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Military Phonetic Alphabet For Radio Comms (A to Z)

Military, maritime, aviation, and emergency services use the Phonetic alphabet so there are fewer mistakes in the transmission of critical information. The phonetic alphabet or word spelling alphabet or the international phonetic alphabet is used in operations where clear communication is paramount.

If you’ve ever tried giving street directions on the phone that include and are not limited to an email address, username, password, or street address you’ve probably ended up spelling out words. This is exactly why the phonetic alphabet exists for radio comms.

The international phonetic alphabet assigns each letter in the alphabet a word; some numbers have variations in how they are pronounced. Following is the Phonetic alphabet.

Phonetic Alphabet

  • A-Alpha
  • B-Bravo
  • C-Charlie
  • D-Delta
  • E-Echo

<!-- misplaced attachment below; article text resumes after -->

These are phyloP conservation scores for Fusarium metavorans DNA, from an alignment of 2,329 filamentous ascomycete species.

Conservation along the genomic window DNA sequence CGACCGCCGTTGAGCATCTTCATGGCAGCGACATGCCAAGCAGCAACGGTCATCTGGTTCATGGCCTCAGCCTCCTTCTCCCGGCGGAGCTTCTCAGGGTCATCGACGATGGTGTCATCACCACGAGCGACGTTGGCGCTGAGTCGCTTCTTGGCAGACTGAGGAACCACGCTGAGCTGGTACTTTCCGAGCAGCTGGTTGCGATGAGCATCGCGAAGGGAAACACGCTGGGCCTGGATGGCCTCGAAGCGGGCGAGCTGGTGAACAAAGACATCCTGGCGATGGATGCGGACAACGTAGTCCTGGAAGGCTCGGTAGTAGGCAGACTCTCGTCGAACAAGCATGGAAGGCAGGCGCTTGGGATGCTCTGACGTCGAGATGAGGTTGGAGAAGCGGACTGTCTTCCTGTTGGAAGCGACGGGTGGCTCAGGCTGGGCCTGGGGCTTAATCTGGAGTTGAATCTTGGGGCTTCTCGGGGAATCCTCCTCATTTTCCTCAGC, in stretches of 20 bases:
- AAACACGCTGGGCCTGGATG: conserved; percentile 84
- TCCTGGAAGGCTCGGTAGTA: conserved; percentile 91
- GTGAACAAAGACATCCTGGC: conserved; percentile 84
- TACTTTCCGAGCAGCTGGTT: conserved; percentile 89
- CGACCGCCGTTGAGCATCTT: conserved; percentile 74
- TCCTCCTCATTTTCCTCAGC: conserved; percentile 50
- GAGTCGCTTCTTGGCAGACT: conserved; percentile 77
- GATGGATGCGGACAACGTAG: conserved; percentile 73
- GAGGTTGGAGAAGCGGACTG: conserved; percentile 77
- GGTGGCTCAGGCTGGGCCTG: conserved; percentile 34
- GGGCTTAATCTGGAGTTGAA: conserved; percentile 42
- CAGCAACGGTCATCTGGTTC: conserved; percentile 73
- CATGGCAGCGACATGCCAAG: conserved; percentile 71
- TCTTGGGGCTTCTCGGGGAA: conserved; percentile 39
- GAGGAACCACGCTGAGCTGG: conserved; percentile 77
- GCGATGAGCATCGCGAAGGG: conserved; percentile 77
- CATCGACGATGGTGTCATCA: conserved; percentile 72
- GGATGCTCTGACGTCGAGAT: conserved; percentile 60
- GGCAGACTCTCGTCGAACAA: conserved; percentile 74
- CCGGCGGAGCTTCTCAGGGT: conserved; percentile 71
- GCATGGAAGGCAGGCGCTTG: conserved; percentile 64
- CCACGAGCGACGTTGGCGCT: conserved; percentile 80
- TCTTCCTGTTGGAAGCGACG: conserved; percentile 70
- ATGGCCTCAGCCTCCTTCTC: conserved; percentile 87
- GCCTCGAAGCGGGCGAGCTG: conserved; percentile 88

• F-Foxtrot
  • G-Golf
  • H-Hotel
  • I-India
  • J-Julliet
  • K-Kilo
  • L-Lima
  • M-Mike
  • N-November
  • O-Oscar
  • P-Papa
  • Q-Quebec
  • R-Romeo
  • S-Sierra
  • T-Tango
  • U-Uniform
  • V-Victor
  • W-Whiskey
  • X-Xray
  • Y-Yankee
  • Z-Zulu

Alpha, Bravo, Charlie, Delta, Echo, Foxtrot, Golf, Hotel, India, Juliet, Kilo, Lima, Mike, November, Oscar, Papa, Quebec, Romeo, Sierra, Tango, Uniform, Victor, Whiskey, Xray, Yankee, Zulu.

Phonetic Numbers

  • 1-Wun
  • 2-Too
  • 3- Tree
  • 4-Fo Wer
  • 5-Fife
  • 6-Six
  • 7-Sev En
  • 8-Ait
  • 9-Nin Er
  • 0-Ze Ro
  • 100-Hun Dred
  • 1000-Tou Sand
0ZeroZe Ro
4FourFo Wer
7SevenSev En
9NineNin Er
100HundredHun Dred
1000ThousandTou Sand

What is the NATO Phonetic Alphabet?

The NATO phonetic alphabet uses words in place of letters when communicating via radio. Using words instead of letters when speaking on the radio makes for fewer errors when transmitting in combat or emergencies and fewer misunderstandings. For example, instead of saying “ABCD” in your call sign, you’d say Alpha, Bravo, Charlie, and Delta.

What is the international phonetic alphabet used for?

The phonetic alphabet was used initially by military radioman to pass messages along clearly. Transmitting on the radio with static or a poor radio signal leads to confusion and mistranslated information. Words are used in place of letters because certain letters in the alphabet sound similar.

For example, Bravo, Delta, and Echo are less likely to be confused in transmission than the letters B, D, and E, which sound similar.

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